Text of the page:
Passion, Death, and Spirituality: The Philosophy of Robert C. Solomon
ISBN/ASIN: 9789400746497,9789400746503 | 2012 | English | pdf | 300/299 pages | 2.13 Mb
Publisher: Springer Netherlands | Author: Jesse J. Prinz (auth.), Kathleen Higgins, David Sherman (eds.) | Edition: 1
Robert C. Solomon, who died in 2007, was Professor of Philosophy and Quincy Lee Centennial Professor of Business at the University of Texas, USA. As the first book comprehensively to examine the breadth of Solomon’s contribution to philosophy, this volume ranks as a vital addition to the literature. It includes a newly published transcript of Solomon’s last talk, which responded to Arindam Chakrabarti on the concept of revenge, as well as the considered views of prominent figures in the numerous subfields in which Solomon worked. The content analyses his perspectives on the philosophy of emotion, virtue, business ethics, and religion, in addition to philosophical history, existentialism, and the many other topics that held this prolific thinker’s attention.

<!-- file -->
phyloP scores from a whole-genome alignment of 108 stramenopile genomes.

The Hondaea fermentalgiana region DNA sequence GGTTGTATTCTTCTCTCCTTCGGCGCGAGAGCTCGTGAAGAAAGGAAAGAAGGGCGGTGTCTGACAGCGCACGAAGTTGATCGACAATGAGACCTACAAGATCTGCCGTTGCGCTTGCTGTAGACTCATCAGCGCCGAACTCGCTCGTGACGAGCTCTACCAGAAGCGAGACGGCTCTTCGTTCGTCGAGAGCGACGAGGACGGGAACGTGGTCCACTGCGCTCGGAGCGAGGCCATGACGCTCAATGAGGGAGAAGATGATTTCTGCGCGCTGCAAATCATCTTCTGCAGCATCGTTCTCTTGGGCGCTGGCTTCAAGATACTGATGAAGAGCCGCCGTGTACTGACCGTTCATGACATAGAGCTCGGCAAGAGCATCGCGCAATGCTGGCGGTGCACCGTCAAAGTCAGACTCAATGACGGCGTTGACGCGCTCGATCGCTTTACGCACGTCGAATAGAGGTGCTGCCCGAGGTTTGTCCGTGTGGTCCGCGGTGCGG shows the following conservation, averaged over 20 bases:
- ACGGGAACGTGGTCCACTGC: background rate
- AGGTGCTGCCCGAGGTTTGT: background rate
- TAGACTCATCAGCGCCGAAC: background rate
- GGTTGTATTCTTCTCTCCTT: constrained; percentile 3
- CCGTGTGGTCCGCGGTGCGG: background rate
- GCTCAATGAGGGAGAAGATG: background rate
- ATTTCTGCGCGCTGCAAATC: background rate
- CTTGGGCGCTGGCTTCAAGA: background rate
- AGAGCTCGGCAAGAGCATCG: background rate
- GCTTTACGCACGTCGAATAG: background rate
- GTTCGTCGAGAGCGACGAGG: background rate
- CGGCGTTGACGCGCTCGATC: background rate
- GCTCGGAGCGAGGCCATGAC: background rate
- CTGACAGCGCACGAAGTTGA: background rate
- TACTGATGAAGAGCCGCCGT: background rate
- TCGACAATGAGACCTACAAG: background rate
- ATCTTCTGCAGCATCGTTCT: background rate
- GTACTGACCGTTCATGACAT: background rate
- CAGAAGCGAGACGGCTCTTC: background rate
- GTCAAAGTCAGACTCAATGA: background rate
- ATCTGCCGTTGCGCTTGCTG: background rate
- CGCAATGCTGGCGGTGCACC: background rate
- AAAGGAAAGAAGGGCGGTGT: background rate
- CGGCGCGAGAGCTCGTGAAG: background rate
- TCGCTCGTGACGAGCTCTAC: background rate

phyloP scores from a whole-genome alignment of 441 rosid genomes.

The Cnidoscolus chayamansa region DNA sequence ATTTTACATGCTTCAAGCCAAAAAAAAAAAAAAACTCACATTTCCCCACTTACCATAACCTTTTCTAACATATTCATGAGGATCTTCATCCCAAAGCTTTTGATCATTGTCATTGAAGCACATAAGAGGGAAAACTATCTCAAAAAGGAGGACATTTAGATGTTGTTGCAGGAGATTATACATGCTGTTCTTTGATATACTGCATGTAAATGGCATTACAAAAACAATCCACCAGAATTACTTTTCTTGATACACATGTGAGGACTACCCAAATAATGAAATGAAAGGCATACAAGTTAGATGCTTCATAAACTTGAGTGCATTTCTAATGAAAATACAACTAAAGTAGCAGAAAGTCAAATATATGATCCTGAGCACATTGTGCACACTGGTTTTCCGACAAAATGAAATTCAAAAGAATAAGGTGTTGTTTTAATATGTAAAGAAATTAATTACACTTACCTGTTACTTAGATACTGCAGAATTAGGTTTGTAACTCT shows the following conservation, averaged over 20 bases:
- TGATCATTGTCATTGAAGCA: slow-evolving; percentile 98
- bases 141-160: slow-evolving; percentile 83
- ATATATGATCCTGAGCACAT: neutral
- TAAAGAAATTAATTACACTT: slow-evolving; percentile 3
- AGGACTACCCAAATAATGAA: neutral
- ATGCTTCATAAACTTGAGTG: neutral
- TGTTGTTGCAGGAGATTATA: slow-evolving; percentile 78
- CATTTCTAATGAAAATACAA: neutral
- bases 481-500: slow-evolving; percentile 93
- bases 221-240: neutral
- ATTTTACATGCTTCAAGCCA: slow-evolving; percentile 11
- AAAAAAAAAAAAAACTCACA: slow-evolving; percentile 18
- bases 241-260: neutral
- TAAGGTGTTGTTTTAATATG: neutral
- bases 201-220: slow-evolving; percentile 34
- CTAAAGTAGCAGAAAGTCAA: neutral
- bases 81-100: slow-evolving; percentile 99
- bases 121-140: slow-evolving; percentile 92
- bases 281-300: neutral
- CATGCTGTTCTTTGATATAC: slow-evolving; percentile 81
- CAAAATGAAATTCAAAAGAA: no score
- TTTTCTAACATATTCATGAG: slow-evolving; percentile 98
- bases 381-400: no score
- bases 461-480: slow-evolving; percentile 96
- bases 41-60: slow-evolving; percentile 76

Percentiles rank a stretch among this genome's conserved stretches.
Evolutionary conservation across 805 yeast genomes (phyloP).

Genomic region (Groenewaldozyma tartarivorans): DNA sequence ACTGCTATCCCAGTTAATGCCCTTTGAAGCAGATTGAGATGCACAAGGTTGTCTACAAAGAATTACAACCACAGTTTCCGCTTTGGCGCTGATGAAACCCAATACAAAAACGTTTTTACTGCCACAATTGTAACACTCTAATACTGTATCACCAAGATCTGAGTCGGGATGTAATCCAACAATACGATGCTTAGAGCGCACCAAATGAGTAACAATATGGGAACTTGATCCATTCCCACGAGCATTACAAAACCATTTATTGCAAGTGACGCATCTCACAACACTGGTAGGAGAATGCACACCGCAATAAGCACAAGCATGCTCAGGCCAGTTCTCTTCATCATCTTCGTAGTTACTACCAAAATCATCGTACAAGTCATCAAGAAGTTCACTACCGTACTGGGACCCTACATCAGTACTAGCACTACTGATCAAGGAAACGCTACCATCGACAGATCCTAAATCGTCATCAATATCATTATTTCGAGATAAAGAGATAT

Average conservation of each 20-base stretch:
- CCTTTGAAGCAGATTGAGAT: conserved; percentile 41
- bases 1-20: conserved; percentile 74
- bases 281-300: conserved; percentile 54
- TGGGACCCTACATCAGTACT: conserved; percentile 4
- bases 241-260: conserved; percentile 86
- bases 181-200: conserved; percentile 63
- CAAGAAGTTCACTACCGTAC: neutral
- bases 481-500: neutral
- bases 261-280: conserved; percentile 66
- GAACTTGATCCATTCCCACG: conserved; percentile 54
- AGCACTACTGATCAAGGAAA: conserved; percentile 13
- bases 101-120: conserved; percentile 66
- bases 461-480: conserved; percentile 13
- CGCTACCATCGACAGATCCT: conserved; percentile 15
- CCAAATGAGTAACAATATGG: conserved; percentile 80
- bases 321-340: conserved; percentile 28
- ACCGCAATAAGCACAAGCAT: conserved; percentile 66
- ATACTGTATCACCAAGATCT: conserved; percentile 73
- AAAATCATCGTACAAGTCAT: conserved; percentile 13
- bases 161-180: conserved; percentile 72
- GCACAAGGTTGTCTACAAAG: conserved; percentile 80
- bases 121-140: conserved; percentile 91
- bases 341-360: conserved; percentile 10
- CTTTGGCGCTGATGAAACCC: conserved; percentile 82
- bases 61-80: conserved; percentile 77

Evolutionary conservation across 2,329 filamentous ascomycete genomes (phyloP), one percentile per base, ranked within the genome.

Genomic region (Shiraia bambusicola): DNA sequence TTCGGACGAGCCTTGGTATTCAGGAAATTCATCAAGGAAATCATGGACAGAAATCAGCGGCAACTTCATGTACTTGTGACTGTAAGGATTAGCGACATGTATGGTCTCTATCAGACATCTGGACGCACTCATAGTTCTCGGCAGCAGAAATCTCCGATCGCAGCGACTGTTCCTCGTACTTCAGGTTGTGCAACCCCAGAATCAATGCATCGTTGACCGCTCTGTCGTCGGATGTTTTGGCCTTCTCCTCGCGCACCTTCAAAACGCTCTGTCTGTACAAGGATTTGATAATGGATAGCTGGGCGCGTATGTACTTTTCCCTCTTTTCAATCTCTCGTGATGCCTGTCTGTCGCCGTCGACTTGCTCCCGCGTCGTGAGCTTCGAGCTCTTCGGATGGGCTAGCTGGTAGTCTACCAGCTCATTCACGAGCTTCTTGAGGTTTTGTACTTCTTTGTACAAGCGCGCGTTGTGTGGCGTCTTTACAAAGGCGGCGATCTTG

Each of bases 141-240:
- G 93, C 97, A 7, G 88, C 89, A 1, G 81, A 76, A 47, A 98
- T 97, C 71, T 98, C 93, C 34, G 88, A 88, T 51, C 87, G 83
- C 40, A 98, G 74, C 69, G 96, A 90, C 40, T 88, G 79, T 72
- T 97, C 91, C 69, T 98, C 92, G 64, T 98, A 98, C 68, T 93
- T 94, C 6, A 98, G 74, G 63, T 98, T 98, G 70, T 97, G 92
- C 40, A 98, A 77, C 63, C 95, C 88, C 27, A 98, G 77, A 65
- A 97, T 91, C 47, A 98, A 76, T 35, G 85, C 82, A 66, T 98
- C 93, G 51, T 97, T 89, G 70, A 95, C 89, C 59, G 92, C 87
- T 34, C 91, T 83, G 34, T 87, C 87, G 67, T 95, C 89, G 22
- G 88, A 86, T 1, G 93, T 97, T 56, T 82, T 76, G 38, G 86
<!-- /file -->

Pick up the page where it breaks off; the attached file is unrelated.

Solomon memorably defined philosophy itself as ‘the thoughtful love of life’, and despite the diversity of his output, he was most drawn by central questions about the meaning of life, the essential role that emotions play in finding that meaning, and the human imperative to seek ‘emotional integrity’, in which one’s thoughts, emotions, and actions all contribute to a coherent narrative. The essays included here draw attention to the interconnections between the issues Solomon addressed, and evince the manner in which he embodied that integrity, living a life at one with his philosophy. They emphasize the central themes of passion, ethics, and spirituality, which threaded through his work, and the way these ideas informed his views on how we should approach grief and death. The multiplicity of topics alone make this keystone work an enlightening read for a full spectrum of students of philosophy, providing much to ponder and recounting a subtle and shining example of the emotional integrity Solomon worked so hard to define.